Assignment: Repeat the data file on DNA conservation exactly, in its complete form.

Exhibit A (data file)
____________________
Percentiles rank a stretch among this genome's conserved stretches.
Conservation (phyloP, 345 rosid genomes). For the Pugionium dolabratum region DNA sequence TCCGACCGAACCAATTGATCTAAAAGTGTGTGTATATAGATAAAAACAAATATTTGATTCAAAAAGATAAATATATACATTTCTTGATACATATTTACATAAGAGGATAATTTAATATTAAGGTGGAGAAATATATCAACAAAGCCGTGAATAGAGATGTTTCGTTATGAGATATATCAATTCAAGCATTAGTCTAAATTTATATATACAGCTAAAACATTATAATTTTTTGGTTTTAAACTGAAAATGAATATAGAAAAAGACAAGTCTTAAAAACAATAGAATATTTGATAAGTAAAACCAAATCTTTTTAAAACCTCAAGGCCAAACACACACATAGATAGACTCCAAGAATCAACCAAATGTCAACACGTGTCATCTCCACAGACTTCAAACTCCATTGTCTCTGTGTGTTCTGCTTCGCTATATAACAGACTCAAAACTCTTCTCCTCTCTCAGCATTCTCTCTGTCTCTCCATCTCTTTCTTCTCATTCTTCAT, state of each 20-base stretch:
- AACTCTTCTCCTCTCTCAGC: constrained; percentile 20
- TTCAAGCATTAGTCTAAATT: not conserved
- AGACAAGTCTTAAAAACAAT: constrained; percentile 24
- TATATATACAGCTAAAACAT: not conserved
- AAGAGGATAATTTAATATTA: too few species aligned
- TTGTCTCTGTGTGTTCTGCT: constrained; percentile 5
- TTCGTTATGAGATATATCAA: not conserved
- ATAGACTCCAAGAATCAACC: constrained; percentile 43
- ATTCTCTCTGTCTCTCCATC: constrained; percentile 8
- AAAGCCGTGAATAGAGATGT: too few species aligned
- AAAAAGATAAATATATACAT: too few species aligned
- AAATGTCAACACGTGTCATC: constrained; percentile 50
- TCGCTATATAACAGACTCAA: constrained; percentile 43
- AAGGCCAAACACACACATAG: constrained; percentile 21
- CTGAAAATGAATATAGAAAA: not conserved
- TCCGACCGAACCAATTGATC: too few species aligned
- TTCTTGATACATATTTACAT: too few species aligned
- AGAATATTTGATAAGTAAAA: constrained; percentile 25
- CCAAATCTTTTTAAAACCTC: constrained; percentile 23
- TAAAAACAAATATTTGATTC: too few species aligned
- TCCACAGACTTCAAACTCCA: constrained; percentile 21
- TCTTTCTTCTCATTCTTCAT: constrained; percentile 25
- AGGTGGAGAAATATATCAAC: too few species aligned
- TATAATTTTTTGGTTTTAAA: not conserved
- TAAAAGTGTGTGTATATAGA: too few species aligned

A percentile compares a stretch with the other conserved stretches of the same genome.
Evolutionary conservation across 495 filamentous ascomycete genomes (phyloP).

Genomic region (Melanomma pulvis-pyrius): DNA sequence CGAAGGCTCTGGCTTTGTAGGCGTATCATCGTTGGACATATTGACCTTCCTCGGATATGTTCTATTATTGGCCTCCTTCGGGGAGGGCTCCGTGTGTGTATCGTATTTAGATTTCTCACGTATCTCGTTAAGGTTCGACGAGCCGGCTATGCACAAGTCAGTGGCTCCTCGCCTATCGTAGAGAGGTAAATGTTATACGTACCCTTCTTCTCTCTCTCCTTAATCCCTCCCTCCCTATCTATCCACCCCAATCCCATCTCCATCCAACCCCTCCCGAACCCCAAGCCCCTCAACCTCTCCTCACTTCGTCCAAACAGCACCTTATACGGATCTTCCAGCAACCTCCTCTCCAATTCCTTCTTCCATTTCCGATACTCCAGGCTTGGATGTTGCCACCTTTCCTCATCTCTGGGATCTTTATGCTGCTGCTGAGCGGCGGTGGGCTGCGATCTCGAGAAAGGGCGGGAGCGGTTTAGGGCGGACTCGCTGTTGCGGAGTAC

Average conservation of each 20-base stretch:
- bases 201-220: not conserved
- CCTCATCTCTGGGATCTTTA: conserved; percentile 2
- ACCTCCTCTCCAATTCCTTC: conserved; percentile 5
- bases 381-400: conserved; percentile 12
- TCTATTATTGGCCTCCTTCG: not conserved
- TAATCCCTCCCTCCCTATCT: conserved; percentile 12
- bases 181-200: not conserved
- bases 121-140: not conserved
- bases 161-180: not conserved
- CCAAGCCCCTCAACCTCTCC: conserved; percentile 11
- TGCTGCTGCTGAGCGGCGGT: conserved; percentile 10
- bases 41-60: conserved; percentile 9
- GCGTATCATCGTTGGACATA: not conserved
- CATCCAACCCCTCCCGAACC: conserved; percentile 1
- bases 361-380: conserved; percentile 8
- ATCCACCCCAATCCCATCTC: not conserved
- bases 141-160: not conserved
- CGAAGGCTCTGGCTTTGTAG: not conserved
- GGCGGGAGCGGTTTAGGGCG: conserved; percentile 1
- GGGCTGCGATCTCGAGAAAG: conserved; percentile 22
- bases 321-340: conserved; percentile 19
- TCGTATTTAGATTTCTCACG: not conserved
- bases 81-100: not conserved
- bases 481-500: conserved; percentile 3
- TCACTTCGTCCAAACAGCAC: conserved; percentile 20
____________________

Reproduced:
Percentiles rank a stretch among this genome's conserved stretches.
Conservation (phyloP, 345 rosid genomes). For the Pugionium dolabratum region DNA sequence TCCGACCGAACCAATTGATCTAAAAGTGTGTGTATATAGATAAAAACAAATATTTGATTCAAAAAGATAAATATATACATTTCTTGATACATATTTACATAAGAGGATAATTTAATATTAAGGTGGAGAAATATATCAACAAAGCCGTGAATAGAGATGTTTCGTTATGAGATATATCAATTCAAGCATTAGTCTAAATTTATATATACAGCTAAAACATTATAATTTTTTGGTTTTAAACTGAAAATGAATATAGAAAAAGACAAGTCTTAAAAACAATAGAATATTTGATAAGTAAAACCAAATCTTTTTAAAACCTCAAGGCCAAACACACACATAGATAGACTCCAAGAATCAACCAAATGTCAACACGTGTCATCTCCACAGACTTCAAACTCCATTGTCTCTGTGTGTTCTGCTTCGCTATATAACAGACTCAAAACTCTTCTCCTCTCTCAGCATTCTCTCTGTCTCTCCATCTCTTTCTTCTCATTCTTCAT, state of each 20-base stretch:
- AACTCTTCTCCTCTCTCAGC: constrained; percentile 20
- TTCAAGCATTAGTCTAAATT: not conserved
- AGACAAGTCTTAAAAACAAT: constrained; percentile 24
- TATATATACAGCTAAAACAT: not conserved
- AAGAGGATAATTTAATATTA: too few species aligned
- TTGTCTCTGTGTGTTCTGCT: constrained; percentile 5
- TTCGTTATGAGATATATCAA: not conserved
- ATAGACTCCAAGAATCAACC: constrained; percentile 43
- ATTCTCTCTGTCTCTCCATC: constrained; percentile 8
- AAAGCCGTGAATAGAGATGT: too few species aligned
- AAAAAGATAAATATATACAT: too few species aligned
- AAATGTCAACACGTGTCATC: constrained; percentile 50
- TCGCTATATAACAGACTCAA: constrained; percentile 43
- AAGGCCAAACACACACATAG: constrained; percentile 21
- CTGAAAATGAATATAGAAAA: not conserved
- TCCGACCGAACCAATTGATC: too few species aligned
- TTCTTGATACATATTTACAT: too few species aligned
- AGAATATTTGATAAGTAAAA: constrained; percentile 25
- CCAAATCTTTTTAAAACCTC: constrained; percentile 23
- TAAAAACAAATATTTGATTC: too few species aligned
- TCCACAGACTTCAAACTCCA: constrained; percentile 21
- TCTTTCTTCTCATTCTTCAT: constrained; percentile 25
- AGGTGGAGAAATATATCAAC: too few species aligned
- TATAATTTTTTGGTTTTAAA: not conserved
- TAAAAGTGTGTGTATATAGA: too few species aligned

A percentile compares a stretch with the other conserved stretches of the same genome.
Evolutionary conservation across 495 filamentous ascomycete genomes (phyloP).

Genomic region (Melanomma pulvis-pyrius): DNA sequence CGAAGGCTCTGGCTTTGTAGGCGTATCATCGTTGGACATATTGACCTTCCTCGGATATGTTCTATTATTGGCCTCCTTCGGGGAGGGCTCCGTGTGTGTATCGTATTTAGATTTCTCACGTATCTCGTTAAGGTTCGACGAGCCGGCTATGCACAAGTCAGTGGCTCCTCGCCTATCGTAGAGAGGTAAATGTTATACGTACCCTTCTTCTCTCTCTCCTTAATCCCTCCCTCCCTATCTATCCACCCCAATCCCATCTCCATCCAACCCCTCCCGAACCCCAAGCCCCTCAACCTCTCCTCACTTCGTCCAAACAGCACCTTATACGGATCTTCCAGCAACCTCCTCTCCAATTCCTTCTTCCATTTCCGATACTCCAGGCTTGGATGTTGCCACCTTTCCTCATCTCTGGGATCTTTATGCTGCTGCTGAGCGGCGGTGGGCTGCGATCTCGAGAAAGGGCGGGAGCGGTTTAGGGCGGACTCGCTGTTGCGGAGTAC

Average conservation of each 20-base stretch:
- bases 201-220: not conserved
- CCTCATCTCTGGGATCTTTA: conserved; percentile 2
- ACCTCCTCTCCAATTCCTTC: conserved; percentile 5
- bases 381-400: conserved; percentile 12
- TCTATTATTGGCCTCCTTCG: not conserved
- TAATCCCTCCCTCCCTATCT: conserved; percentile 12
- bases 181-200: not conserved
- bases 121-140: not conserved
- bases 161-180: not conserved
- CCAAGCCCCTCAACCTCTCC: conserved; percentile 11
- TGCTGCTGCTGAGCGGCGGT: conserved; percentile 10
- bases 41-60: conserved; percentile 9
- GCGTATCATCGTTGGACATA: not conserved
- CATCCAACCCCTCCCGAACC: conserved; percentile 1
- bases 361-380: conserved; percentile 8
- ATCCACCCCAATCCCATCTC: not conserved
- bases 141-160: not conserved
- CGAAGGCTCTGGCTTTGTAG: not conserved
- GGCGGGAGCGGTTTAGGGCG: conserved; percentile 1
- GGGCTGCGATCTCGAGAAAG: conserved; percentile 22
- bases 321-340: conserved; percentile 19
- TCGTATTTAGATTTCTCACG: not conserved
- bases 81-100: not conserved
- bases 481-500: conserved; percentile 3
- TCACTTCGTCCAAACAGCAC: conserved; percentile 20